Much has already been discussed about this phenomenon during the last monthly updates. Political indecision, persistent economic uncertainty and the reluctance of wider consumers to dip their toes into a technology that has often been blamed by the Italian government itself for changing the future of Italy’s car industry. The many facets of last year’s lost BEV growth opportunity will ultimately be resolved once the pricing equation is aligned with Italy’s market, which has a clear focus on very small vehicles at reasonable prices, one of the final steps in the BEV roadmap to the mainstream.

Meanwhile, plug-in hybrids managed to overcome a difficult year with stable numbers, around 68,000 units for a negligible 2.7% annual reduction in absolute sales. Given the broader decline in the overall car market, however, PHEVs gained share, reaching 5.1%, up from 4.7% a year earlier. The trend first set in 2021, when PHEVs overtook BEVs in the Italian car market, was thus reinforced in 2022. Another outlier among the major European markets, which saw a general overhaul of plug-in BEV sales ‘is. The overall plug-in market share was 8.8%, down from 9.3% in 2021.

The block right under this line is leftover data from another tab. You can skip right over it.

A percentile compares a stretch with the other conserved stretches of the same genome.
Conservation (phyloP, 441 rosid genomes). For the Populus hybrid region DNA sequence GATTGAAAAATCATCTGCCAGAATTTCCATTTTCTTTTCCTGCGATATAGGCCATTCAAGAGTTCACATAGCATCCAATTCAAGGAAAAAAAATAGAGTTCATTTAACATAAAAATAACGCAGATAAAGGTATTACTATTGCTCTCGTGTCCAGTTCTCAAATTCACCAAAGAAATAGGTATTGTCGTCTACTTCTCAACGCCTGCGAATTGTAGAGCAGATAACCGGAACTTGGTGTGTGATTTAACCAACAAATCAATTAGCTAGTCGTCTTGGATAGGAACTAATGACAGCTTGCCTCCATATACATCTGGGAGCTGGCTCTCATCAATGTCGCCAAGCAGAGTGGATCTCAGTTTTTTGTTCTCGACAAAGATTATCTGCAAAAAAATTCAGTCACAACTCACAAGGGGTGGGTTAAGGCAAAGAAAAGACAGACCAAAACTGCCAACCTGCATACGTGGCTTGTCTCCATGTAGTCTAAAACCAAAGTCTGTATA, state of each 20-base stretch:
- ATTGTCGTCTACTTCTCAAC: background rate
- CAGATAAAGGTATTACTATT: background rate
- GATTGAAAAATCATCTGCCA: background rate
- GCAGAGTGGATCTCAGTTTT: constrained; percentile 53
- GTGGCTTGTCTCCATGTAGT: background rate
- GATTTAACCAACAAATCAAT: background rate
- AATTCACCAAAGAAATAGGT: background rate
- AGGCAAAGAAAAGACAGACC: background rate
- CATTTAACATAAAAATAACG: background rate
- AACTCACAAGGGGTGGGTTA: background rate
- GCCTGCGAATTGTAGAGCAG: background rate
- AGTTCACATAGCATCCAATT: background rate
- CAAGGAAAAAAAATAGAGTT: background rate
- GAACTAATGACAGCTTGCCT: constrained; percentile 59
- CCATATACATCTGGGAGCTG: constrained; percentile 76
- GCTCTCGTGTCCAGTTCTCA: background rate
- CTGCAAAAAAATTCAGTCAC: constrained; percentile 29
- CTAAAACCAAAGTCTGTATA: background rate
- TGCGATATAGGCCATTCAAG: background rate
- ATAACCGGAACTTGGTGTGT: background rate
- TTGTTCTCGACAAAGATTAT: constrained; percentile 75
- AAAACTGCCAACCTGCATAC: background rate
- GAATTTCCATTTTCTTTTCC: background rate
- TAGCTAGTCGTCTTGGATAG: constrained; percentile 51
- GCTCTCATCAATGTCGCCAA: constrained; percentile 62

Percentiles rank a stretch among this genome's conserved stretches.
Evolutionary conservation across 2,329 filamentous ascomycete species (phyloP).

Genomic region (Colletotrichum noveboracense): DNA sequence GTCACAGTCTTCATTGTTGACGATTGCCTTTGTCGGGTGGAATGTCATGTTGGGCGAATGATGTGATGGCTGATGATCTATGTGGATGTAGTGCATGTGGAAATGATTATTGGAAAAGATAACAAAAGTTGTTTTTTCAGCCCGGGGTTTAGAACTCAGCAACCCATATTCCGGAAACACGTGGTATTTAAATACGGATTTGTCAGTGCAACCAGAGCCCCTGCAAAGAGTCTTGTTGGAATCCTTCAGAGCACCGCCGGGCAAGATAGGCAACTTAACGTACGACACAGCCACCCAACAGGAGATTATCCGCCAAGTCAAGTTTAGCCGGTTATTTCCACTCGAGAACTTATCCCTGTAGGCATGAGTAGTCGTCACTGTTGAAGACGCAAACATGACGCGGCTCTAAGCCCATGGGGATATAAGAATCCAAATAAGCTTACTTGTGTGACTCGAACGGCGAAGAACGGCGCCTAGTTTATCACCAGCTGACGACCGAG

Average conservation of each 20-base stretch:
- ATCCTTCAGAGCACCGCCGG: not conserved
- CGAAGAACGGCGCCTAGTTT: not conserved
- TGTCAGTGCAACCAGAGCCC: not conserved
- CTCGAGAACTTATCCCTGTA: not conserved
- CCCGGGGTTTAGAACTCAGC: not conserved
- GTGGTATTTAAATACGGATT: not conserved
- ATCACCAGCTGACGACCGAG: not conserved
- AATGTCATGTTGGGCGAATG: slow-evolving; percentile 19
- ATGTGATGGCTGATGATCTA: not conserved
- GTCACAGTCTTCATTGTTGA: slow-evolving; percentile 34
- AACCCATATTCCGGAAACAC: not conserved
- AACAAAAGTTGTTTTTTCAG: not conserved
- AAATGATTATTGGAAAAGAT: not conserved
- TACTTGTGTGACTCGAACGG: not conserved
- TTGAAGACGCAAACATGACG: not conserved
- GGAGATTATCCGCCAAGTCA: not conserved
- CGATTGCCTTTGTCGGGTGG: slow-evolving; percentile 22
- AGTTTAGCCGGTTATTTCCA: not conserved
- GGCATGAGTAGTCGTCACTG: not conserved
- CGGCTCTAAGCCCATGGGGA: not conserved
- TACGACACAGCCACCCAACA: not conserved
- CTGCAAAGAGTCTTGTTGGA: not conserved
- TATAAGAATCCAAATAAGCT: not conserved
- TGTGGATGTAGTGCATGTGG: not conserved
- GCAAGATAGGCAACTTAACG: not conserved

The top 10 BEV models of the year were largely a mix of the usual bestsellers for the Bel Paese. One exception stands out.

The Fiat 500e won the annual crown as best-selling BEV for the second year in a row with 6,285 registrations. This is about 40% less than in 2021 (when it broke the 10,000 unit barrier), a worrying sign in the supermini’s home country. The Smart ForTwo followed in second place with a similarly underwhelming performance with 4,545 units. Tesla Model Y won its first annual podium, following Smart with 4,276 registrations. This was a fantastic result for an upmarket, non-incentive €50,000 model in the A and B segment cars.